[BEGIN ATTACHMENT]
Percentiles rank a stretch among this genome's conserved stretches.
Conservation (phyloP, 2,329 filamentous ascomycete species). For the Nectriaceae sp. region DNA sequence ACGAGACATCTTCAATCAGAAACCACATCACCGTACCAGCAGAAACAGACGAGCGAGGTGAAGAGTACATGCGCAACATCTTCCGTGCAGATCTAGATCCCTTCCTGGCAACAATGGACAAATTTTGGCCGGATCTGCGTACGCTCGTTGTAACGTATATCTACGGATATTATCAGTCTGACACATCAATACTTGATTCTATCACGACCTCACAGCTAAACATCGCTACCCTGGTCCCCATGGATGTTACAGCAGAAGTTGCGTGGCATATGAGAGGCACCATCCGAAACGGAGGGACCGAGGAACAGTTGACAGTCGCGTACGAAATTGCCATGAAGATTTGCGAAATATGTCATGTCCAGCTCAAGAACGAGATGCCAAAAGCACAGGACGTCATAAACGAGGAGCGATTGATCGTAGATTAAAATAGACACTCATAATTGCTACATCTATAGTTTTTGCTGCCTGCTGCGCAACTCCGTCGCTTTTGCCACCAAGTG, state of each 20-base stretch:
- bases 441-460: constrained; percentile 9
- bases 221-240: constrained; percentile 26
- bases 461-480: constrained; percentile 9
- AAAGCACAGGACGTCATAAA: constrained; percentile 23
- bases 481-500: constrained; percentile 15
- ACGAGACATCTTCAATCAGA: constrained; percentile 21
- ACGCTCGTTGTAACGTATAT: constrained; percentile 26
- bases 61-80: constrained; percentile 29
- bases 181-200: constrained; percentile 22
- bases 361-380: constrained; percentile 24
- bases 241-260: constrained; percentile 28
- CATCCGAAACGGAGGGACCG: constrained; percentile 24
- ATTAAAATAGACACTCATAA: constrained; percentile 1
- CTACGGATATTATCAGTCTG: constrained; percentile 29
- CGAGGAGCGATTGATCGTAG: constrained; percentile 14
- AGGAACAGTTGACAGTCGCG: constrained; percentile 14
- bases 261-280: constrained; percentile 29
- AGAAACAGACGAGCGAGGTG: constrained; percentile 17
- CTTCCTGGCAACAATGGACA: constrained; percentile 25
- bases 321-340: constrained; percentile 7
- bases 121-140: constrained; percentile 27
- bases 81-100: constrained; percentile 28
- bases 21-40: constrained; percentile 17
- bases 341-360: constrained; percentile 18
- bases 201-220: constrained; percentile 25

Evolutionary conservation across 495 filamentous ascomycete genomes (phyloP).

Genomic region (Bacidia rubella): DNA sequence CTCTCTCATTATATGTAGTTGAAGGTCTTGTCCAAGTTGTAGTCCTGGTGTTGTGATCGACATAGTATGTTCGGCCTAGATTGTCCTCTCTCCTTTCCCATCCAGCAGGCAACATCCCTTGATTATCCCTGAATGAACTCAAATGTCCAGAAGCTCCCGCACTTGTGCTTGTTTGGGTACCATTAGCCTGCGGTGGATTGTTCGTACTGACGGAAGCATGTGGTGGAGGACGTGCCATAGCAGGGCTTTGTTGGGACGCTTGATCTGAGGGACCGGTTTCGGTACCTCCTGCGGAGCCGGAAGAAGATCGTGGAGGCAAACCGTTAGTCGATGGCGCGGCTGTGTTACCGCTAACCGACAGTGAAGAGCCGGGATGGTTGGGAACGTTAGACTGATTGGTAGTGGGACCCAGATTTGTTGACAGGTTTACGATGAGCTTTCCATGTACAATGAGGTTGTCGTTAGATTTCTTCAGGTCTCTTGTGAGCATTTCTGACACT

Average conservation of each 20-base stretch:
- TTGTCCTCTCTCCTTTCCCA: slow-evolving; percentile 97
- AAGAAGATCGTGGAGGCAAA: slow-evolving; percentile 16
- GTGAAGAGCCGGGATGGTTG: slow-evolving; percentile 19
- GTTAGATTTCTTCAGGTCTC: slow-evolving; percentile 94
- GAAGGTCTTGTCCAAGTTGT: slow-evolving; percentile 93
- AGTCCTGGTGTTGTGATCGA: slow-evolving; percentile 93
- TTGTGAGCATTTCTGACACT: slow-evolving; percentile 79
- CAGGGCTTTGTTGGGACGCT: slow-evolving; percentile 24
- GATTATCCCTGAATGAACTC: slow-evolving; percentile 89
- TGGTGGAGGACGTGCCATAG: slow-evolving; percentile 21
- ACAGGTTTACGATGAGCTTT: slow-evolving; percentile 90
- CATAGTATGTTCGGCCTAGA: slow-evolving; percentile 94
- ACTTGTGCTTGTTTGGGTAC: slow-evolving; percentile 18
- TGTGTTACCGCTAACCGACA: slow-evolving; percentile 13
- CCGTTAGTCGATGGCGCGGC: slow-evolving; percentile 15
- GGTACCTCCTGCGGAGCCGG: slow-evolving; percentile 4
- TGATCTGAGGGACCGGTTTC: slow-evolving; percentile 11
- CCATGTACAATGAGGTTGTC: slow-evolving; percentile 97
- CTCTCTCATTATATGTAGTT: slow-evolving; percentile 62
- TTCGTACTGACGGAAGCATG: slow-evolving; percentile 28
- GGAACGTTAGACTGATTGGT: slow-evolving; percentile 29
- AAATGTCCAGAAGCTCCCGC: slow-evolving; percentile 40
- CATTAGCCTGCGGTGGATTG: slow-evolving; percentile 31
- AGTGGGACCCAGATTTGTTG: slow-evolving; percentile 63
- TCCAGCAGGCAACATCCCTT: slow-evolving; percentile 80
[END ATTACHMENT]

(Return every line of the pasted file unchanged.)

Percentiles rank a stretch among this genome's conserved stretches.
Conservation (phyloP, 2,329 filamentous ascomycete species). For the Nectriaceae sp. region DNA sequence ACGAGACATCTTCAATCAGAAACCACATCACCGTACCAGCAGAAACAGACGAGCGAGGTGAAGAGTACATGCGCAACATCTTCCGTGCAGATCTAGATCCCTTCCTGGCAACAATGGACAAATTTTGGCCGGATCTGCGTACGCTCGTTGTAACGTATATCTACGGATATTATCAGTCTGACACATCAATACTTGATTCTATCACGACCTCACAGCTAAACATCGCTACCCTGGTCCCCATGGATGTTACAGCAGAAGTTGCGTGGCATATGAGAGGCACCATCCGAAACGGAGGGACCGAGGAACAGTTGACAGTCGCGTACGAAATTGCCATGAAGATTTGCGAAATATGTCATGTCCAGCTCAAGAACGAGATGCCAAAAGCACAGGACGTCATAAACGAGGAGCGATTGATCGTAGATTAAAATAGACACTCATAATTGCTACATCTATAGTTTTTGCTGCCTGCTGCGCAACTCCGTCGCTTTTGCCACCAAGTG, state of each 20-base stretch:
- bases 441-460: constrained; percentile 9
- bases 221-240: constrained; percentile 26
- bases 461-480: constrained; percentile 9
- AAAGCACAGGACGTCATAAA: constrained; percentile 23
- bases 481-500: constrained; percentile 15
- ACGAGACATCTTCAATCAGA: constrained; percentile 21
- ACGCTCGTTGTAACGTATAT: constrained; percentile 26
- bases 61-80: constrained; percentile 29
- bases 181-200: constrained; percentile 22
- bases 361-380: constrained; percentile 24
- bases 241-260: constrained; percentile 28
- CATCCGAAACGGAGGGACCG: constrained; percentile 24
- ATTAAAATAGACACTCATAA: constrained; percentile 1
- CTACGGATATTATCAGTCTG: constrained; percentile 29
- CGAGGAGCGATTGATCGTAG: constrained; percentile 14
- AGGAACAGTTGACAGTCGCG: constrained; percentile 14
- bases 261-280: constrained; percentile 29
- AGAAACAGACGAGCGAGGTG: constrained; percentile 17
- CTTCCTGGCAACAATGGACA: constrained; percentile 25
- bases 321-340: constrained; percentile 7
- bases 121-140: constrained; percentile 27
- bases 81-100: constrained; percentile 28
- bases 21-40: constrained; percentile 17
- bases 341-360: constrained; percentile 18
- bases 201-220: constrained; percentile 25

Evolutionary conservation across 495 filamentous ascomycete genomes (phyloP).

Genomic region (Bacidia rubella): DNA sequence CTCTCTCATTATATGTAGTTGAAGGTCTTGTCCAAGTTGTAGTCCTGGTGTTGTGATCGACATAGTATGTTCGGCCTAGATTGTCCTCTCTCCTTTCCCATCCAGCAGGCAACATCCCTTGATTATCCCTGAATGAACTCAAATGTCCAGAAGCTCCCGCACTTGTGCTTGTTTGGGTACCATTAGCCTGCGGTGGATTGTTCGTACTGACGGAAGCATGTGGTGGAGGACGTGCCATAGCAGGGCTTTGTTGGGACGCTTGATCTGAGGGACCGGTTTCGGTACCTCCTGCGGAGCCGGAAGAAGATCGTGGAGGCAAACCGTTAGTCGATGGCGCGGCTGTGTTACCGCTAACCGACAGTGAAGAGCCGGGATGGTTGGGAACGTTAGACTGATTGGTAGTGGGACCCAGATTTGTTGACAGGTTTACGATGAGCTTTCCATGTACAATGAGGTTGTCGTTAGATTTCTTCAGGTCTCTTGTGAGCATTTCTGACACT

Average conservation of each 20-base stretch:
- TTGTCCTCTCTCCTTTCCCA: slow-evolving; percentile 97
- AAGAAGATCGTGGAGGCAAA: slow-evolving; percentile 16
- GTGAAGAGCCGGGATGGTTG: slow-evolving; percentile 19
- GTTAGATTTCTTCAGGTCTC: slow-evolving; percentile 94
- GAAGGTCTTGTCCAAGTTGT: slow-evolving; percentile 93
- AGTCCTGGTGTTGTGATCGA: slow-evolving; percentile 93
- TTGTGAGCATTTCTGACACT: slow-evolving; percentile 79
- CAGGGCTTTGTTGGGACGCT: slow-evolving; percentile 24
- GATTATCCCTGAATGAACTC: slow-evolving; percentile 89
- TGGTGGAGGACGTGCCATAG: slow-evolving; percentile 21
- ACAGGTTTACGATGAGCTTT: slow-evolving; percentile 90
- CATAGTATGTTCGGCCTAGA: slow-evolving; percentile 94
- ACTTGTGCTTGTTTGGGTAC: slow-evolving; percentile 18
- TGTGTTACCGCTAACCGACA: slow-evolving; percentile 13
- CCGTTAGTCGATGGCGCGGC: slow-evolving; percentile 15
- GGTACCTCCTGCGGAGCCGG: slow-evolving; percentile 4
- TGATCTGAGGGACCGGTTTC: slow-evolving; percentile 11
- CCATGTACAATGAGGTTGTC: slow-evolving; percentile 97
- CTCTCTCATTATATGTAGTT: slow-evolving; percentile 62
- TTCGTACTGACGGAAGCATG: slow-evolving; percentile 28
- GGAACGTTAGACTGATTGGT: slow-evolving; percentile 29
- AAATGTCCAGAAGCTCCCGC: slow-evolving; percentile 40
- CATTAGCCTGCGGTGGATTG: slow-evolving; percentile 31
- AGTGGGACCCAGATTTGTTG: slow-evolving; percentile 63
- TCCAGCAGGCAACATCCCTT: slow-evolving; percentile 80